“Then we connected again at [Bluesfest], not long afterwards, that was the second time we connected. Then in about 1998, John Lee contacted Charlie and I to record with him on the same song (‘Burnin’ Hell’, from the Best Of Friends record, 1998), so we recorded that, and it was between the first time Charlie and I met and then, that Charlie and I formed a deep friendship. So we’ve been talking about making this record ever since we first met, so it’s been damn near 20 years in the making.”
“Both of us were finally off the road at the same time,” Harper says, explaining why Get Up!, recorded last year, has taken so long to come together. “Oh my goodness! He called me and said, ‘What are you doing?’, and I said, ‘Waiting for you to tell me it’s time’. He said, ‘I think it might be time, I’m comin’ down to LA’, so I said, ‘All right’. So I got us a spot to record… and we just dug in, and I’ve gotta tell you, I’ve never been a part of making a record where it felt like the music was just out there waiting for you to just jump inside it and drive it.”
That’s almost two decades of pent-up blues energy just exploding there – these sessions must have just burst forth. “Well, let me give you an example in a lyric,” smiles Harper. “You know it’s bad when the ceiling says to the floor / I’ll trade you places, I can’t take it up here no more / I’m a living nervous habit, I tremble and I twitch / You keep on pullin’ at me like I’m some kinda hangin’ stitch / Don’t look twice, don’t look twice / Be glad your worries ain’t like mine, don’t look twice.”
“It’s blues, but it’s not like traditional Chicago blues,” smiled Musselwhite during our Sydney interview, on the music contained within Get Up!. “It’s kinda like a new way of being traditional, it’s new blues, it’s current blues. We had a really good time working together, it was a lot of fun.”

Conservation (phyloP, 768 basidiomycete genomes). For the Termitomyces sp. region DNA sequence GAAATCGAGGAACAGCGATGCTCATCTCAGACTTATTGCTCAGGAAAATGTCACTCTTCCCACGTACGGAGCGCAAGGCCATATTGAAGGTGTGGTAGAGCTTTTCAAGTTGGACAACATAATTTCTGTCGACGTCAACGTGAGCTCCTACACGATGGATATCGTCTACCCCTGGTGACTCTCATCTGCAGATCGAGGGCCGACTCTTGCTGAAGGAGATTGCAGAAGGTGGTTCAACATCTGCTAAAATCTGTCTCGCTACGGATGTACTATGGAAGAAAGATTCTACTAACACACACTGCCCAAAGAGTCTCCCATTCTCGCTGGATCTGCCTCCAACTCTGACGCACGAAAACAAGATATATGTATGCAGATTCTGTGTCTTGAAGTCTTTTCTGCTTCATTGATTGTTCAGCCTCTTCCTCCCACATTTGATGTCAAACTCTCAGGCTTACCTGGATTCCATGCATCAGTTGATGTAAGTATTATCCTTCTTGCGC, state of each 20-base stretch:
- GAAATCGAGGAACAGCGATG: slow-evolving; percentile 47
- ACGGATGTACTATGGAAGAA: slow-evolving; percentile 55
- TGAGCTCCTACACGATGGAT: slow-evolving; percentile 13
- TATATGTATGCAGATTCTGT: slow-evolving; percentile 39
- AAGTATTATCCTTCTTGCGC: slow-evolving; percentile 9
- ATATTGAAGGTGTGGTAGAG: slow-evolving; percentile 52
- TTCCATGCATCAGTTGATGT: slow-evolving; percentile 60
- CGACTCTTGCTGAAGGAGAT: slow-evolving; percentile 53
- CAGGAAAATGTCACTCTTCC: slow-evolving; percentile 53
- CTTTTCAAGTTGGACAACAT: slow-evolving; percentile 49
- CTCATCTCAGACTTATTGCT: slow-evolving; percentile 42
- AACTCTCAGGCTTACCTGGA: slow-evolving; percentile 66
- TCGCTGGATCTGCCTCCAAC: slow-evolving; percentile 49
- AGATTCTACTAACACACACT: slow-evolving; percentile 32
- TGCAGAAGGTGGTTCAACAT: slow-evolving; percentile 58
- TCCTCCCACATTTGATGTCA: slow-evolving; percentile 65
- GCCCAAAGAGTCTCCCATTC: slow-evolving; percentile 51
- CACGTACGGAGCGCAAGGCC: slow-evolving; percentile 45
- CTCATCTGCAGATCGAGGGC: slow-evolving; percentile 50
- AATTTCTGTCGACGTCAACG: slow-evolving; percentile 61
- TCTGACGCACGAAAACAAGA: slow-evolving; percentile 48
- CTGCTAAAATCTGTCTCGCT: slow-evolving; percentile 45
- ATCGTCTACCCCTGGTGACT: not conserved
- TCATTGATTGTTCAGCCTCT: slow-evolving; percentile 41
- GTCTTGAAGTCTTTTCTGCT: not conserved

The majority of that interview is distorted – modern technology letting us down – but it comes back in just as I ask Musselwhite, as I’d asked Harper the week before, if he’d learnt anything from his musical partner of the time. “No,” deadpanned Musselwhite, much to the delight of the crowd. “Not musically anyway, it’s not like he said, ‘Charlie, you should really play it like this’. But I just listened to the lyrics, I listened to the form of the tune, figured out how I could add to it, and away we went.”
“Oh man, he basically deconstructed and reconstructed my sense of melody and timing,” Harper had replied to the same question the week before. “I’ve been in sessions since the Charlie record, and I play different. I can feel myself playing and phrasing differently from having played with [him]. He’s the John Coltrane of his instrument, he’s the greatest living harmonica player, and one of the greatest who [ever lived], it’s like a horn section. You’ve just gotta take notes.”
With Get Up!, the blues has crossed a generation, something it needs to do in order to survive, something it needs to do for the good of music everywhere. With Charlie Musselwhite still going strong, and Ben Harper not likely to relinquish his rabid hold over any music he can sink his teeth into, the blues my friends, is in good hands indeed.
Samuel J. Fell
Get Up! is available now through ABC Music / Universal. Ben Harper and Charlie Musselwhite play the West Coast Blues & Roots Festival March 24, and Bluesfest March 28. Ben Harper plays Bluesfest (solo) March 29.